“Why do they put up arbitrage opportunities, even in the liquid markets?”
- The answer is that we are in a period of time, where the industry as a whole is in transition and sees changes. Some are still trying to understand and accept that the price of the market should be set from the flow of money, rather than the opinion of a trader.

I predict that bookies will have a growing confidence towards these consolidated feeds. They will eliminate arbitrage opportunities, or at the very least, with sharp sources, they will be cheap in use. I also believe that bookmakers will outsource all of the risk management tasks. There will forever be exotic markets attached to the core liquid ones, and if the bookies have any sense they will increase the limits at the core ones and decrease the limits at the exotic. This should be at a level of a 100 pounds takeout, which is a great amount for punters that are in this for the entertainment of it.

When focusing on horse racing, I have few predictions to come with. It might go in the direction of Starting Price only. I actually think that pari-mutuel betting with very low margins could be the way forward, making it into a universal Betfair with Starting Price. This type of pool betting has not been prevented in Asia, not with punters or professional bettors.

The problem that we have with the UK is the high amount of bad racing. Who knows what would have happened if bookies had pooled tickets, and if Betfair and the Tote had shared the profits, maybe it could have resulted in something valuable for everyone. This could potentially also have put pay to some of the bad Starting Price rigging that is happening.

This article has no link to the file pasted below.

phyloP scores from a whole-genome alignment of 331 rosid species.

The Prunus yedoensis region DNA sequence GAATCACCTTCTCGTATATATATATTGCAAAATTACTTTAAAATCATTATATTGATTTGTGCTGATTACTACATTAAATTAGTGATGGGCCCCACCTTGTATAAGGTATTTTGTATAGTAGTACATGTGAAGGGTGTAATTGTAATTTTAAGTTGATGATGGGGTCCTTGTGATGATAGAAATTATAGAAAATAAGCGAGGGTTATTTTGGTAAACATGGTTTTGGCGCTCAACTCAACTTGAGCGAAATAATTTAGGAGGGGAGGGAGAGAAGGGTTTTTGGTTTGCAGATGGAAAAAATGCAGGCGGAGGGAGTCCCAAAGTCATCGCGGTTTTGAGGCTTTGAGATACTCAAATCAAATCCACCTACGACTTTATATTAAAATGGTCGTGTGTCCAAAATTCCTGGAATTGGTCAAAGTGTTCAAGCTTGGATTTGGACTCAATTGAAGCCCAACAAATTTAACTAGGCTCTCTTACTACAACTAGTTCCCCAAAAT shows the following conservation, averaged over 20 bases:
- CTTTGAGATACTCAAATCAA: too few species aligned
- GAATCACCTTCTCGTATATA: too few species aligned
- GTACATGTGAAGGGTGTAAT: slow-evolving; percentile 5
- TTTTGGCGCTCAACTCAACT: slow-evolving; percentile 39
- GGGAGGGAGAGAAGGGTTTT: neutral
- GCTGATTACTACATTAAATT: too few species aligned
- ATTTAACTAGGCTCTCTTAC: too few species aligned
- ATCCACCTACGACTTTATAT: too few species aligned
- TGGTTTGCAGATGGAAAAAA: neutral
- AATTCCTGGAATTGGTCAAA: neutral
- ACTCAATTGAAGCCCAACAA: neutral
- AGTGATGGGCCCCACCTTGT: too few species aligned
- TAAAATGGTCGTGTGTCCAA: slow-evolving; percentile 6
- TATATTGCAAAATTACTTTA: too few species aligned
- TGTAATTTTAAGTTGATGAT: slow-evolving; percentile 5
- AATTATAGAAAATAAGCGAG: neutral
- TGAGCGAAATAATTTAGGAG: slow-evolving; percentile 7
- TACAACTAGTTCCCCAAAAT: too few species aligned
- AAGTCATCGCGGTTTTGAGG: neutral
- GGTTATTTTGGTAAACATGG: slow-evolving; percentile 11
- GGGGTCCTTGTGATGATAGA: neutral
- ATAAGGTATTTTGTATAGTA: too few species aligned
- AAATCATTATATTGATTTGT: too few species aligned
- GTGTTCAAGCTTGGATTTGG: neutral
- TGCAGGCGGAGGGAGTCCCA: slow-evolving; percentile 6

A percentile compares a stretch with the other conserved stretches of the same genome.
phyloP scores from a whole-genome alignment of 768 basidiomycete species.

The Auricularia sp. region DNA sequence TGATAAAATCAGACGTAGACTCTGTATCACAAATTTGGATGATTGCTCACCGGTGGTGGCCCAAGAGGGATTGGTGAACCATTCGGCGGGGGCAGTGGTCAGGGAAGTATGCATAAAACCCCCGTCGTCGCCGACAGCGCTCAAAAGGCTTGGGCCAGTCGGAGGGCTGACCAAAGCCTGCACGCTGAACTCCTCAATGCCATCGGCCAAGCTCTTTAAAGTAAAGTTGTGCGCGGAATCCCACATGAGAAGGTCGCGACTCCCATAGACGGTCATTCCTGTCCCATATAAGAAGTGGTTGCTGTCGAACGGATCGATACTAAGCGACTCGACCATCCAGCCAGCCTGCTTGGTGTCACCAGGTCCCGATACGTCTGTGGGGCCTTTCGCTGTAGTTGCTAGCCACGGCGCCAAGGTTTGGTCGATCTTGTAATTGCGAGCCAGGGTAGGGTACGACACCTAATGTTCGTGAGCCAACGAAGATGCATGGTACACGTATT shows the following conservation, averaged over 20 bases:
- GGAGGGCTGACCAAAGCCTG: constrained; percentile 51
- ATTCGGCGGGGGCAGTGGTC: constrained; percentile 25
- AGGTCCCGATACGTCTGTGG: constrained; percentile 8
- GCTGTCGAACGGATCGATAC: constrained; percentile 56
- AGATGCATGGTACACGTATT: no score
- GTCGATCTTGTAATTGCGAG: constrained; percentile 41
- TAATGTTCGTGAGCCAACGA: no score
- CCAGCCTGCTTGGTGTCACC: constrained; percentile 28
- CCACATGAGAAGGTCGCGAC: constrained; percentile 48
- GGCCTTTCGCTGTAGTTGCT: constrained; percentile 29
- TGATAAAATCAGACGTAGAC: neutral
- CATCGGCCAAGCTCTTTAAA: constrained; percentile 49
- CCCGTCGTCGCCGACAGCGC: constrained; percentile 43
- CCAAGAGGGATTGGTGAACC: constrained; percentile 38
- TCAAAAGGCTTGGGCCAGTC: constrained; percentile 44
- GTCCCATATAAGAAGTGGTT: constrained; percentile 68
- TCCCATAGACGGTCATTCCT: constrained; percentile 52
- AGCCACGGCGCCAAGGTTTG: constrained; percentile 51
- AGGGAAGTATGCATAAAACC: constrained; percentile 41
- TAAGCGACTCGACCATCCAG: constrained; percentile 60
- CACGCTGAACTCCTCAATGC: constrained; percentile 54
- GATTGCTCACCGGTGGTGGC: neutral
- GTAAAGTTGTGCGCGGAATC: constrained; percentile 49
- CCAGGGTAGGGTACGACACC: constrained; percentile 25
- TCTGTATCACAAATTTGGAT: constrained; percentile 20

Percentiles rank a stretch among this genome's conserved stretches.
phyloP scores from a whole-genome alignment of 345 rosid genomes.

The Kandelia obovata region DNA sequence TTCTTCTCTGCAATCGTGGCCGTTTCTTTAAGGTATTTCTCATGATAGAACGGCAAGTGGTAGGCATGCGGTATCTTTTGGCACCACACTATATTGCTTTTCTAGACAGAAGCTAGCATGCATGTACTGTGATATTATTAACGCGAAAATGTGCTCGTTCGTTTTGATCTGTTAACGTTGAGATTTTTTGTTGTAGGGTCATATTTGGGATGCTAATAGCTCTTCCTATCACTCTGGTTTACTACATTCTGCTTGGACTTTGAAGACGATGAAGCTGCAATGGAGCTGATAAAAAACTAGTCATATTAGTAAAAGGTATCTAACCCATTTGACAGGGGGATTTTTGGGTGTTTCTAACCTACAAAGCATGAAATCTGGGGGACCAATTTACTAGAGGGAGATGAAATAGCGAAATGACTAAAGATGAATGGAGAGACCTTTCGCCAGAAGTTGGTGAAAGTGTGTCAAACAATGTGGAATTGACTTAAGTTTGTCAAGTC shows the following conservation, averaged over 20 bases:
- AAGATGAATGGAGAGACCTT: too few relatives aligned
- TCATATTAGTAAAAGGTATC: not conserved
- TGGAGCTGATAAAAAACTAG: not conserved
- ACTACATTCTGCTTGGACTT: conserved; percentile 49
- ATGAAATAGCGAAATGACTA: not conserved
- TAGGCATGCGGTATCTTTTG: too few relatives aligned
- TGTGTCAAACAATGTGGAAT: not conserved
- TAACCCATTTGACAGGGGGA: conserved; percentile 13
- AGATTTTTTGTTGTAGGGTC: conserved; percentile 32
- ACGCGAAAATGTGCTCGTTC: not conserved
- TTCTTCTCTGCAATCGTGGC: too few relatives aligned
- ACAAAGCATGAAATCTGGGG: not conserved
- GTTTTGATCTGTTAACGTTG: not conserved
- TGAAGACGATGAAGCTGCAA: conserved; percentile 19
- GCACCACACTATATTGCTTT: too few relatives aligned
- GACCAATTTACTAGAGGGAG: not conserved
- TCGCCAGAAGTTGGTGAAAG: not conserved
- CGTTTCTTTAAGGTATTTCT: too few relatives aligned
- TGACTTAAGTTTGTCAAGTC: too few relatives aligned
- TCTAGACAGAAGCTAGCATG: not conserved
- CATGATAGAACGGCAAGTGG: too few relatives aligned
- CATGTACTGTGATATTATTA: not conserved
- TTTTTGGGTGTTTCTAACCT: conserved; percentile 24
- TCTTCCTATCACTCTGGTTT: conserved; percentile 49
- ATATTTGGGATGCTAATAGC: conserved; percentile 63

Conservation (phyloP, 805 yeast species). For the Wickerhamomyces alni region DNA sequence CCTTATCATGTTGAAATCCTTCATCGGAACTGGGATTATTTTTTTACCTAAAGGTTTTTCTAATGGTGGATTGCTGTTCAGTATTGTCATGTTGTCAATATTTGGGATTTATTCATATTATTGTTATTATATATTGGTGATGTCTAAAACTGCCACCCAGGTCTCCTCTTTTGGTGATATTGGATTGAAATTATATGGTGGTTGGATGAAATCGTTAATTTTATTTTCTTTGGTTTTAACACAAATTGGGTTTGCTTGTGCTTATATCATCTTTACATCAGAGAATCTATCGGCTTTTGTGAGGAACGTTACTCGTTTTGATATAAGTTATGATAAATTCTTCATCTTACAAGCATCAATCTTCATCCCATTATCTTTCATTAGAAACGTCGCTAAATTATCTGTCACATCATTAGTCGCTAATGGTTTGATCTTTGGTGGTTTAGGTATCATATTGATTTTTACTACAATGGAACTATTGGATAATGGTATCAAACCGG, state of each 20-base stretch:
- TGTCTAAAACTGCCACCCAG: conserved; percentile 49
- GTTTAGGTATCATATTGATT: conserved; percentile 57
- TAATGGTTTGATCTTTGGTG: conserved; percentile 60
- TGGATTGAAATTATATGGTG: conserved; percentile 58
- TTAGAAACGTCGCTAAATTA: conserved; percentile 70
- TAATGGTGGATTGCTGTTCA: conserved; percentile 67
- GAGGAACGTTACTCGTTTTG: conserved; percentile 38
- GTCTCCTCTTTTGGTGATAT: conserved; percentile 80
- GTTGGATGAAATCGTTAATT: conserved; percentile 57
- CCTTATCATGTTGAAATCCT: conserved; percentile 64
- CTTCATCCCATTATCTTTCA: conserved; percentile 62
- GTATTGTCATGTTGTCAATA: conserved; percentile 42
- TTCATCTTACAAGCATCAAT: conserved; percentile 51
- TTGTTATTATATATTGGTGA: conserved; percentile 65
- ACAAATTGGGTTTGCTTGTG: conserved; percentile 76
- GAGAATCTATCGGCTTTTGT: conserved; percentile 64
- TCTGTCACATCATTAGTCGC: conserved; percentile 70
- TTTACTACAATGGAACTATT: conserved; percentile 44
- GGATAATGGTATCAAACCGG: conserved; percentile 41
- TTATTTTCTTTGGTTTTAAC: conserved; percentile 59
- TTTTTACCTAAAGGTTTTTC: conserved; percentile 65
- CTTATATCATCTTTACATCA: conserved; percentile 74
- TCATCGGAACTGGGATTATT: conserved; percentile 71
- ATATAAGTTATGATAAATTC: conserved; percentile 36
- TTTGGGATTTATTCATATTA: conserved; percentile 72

Betting will become just as much about beating the market as a whole, and not picking off the sick and the weak prices from the books. This will lead to a requirement towards punters and tipsters to understand the weaknesses and the strengths of the markets they work in, just as much as the sports themselves.

As a final word, I would like to say that you shouldn’t concern yourself with how the prices and the odds are set and compiled, or whether bookies show the same prices, as the only thing you should concern yourself with is to beat them. There will always be flaws and edges to be found in every sport, even though they get harder to spot, and shrink in size.

Written by Matthew Trenhaile

You can follow Matthew on twitter @CrazedAlchemist and he also has his own blog.

How bookmakers track your every move & how to avoid it (from an industry insider)

This post originally appeared at www.daily25.com. It has been reposted here with the permission of Steve from the Daily25 blog. It is written by a guest contributor at the Daily25 blog. He works at one of Australia’s biggest bookmakers but does love his job so wishes to remain anonymous. Being one of many sportsbook insiders I converse with on a regular basis, I shall cleverly name him Spinsider. I email with a number of people who work at sportsbooks, they have all stumbled across this site and contacted me. You can imagine that we have a lot in common and a lot to talk about. I have found that all the workers of these big corporations are great guys. I always feel a tinge of guilt when calling out sportsbooks, as I personally know workers there, but it is not the workers who are the issue, it is the way the owners have created a culture in each company much like those seen in the wolf of wall-street. The goal of all employees is to make as much profit for the company as possible and this sometimes leads quite nice people into doing reprehensible things in the name of profit.

This article will give a small glimpse into the lengths that bookmakers go to profile every single customer and then weed out any that may one day make a profit. This is a major issue in our little sports-betting world, and an important story to get out there to the general public. I’ll hand it over to the Daily25 Spinsider and I’ll be back at the end of the post to add some of my own opinions.

 

From inside a corporate bookmaker